Stakes High For Microsoft In File Format Battle
With a ballot on MSFT/ECMA Office Open XML (MEOOXML) set for August – September, Microsoft has started pushing hard to get votes in national bodies in Europe. With the way some of their bloggers are pushing a petition on the issue, the Microsoft & TechNet blogs are starting to sound like a 3 year-old in K-Mart, whining for candy.
Linux Insider writes:
The underlying code of ODF, or Open DocumentFormat, is free, without license restrictions, for all software developers to create new, compatible products. In May 2006, the world’s top standards body, the International Organization for Standardization,based in Geneva, made ODF a global standard.
However, in August, the same organization is poised to give a rival standard from Microsoft, called “Office Open XML,” the same global imprimatur, in effect creating two incompatible, supposedly universal open standards.
They go on:
Microsoft got a wake-up call over document formats in 2003 when the Commonwealth of Massachusetts became the first large government to say it would convert its digital archives to ODF’s format. Since then, eight national governments and 50 government agencies around the world have started converting part of their electronic document archives to ODF or using applications that support ODF, like document and spreadsheet software, according to Oasis.Proposals before state legislatures in California, Minnesota and Texas could also force governments to use open standard software, which could favor ODF.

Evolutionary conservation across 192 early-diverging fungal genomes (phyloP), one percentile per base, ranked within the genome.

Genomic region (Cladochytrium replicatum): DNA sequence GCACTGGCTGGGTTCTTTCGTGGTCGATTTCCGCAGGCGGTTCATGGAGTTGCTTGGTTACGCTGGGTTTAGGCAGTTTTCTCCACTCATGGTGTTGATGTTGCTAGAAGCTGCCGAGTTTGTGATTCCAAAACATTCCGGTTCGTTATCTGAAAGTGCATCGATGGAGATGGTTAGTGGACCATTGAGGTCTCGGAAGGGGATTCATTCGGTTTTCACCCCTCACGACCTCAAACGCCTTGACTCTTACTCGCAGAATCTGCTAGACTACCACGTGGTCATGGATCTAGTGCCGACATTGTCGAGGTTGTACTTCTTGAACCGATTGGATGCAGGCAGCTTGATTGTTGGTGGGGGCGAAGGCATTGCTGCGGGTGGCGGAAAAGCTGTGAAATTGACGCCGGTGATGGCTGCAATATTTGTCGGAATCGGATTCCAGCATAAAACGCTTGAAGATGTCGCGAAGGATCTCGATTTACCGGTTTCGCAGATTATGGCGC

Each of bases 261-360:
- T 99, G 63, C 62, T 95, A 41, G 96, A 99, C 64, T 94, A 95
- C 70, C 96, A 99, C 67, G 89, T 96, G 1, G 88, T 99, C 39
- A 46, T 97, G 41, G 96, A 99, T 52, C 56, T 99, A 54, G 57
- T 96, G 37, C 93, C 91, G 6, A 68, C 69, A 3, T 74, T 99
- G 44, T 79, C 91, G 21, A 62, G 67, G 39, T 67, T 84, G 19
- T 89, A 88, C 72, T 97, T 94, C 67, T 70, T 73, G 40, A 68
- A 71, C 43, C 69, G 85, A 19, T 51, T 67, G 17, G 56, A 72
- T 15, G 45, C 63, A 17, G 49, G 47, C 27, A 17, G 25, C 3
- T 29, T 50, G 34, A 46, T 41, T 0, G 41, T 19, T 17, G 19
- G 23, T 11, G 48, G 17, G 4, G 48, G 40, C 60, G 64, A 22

That could threaten Microsoft’s dominance in digital documents.
More than 90 percent of all digital documents and records in the world are kept in Microsoft’s proprietary format, Gartner estimates. Should Microsoft ever abandon the format, ODF argues, as it once did with WordPerfect, or should the company become incapacitated amid financial distress, much of the world’s digital archives could be lost or recoverable only at great expense.
Microsoft: It will be all right. Your company is not going away. Do not fear.
Consumer choice of vendors and applications is good. Among other things, it will bring lower prices to the market. Consumers forced to suffer through another VHS vs. Beta market shootout is bad. Give up this campaign to force consumers to endure another shootout.
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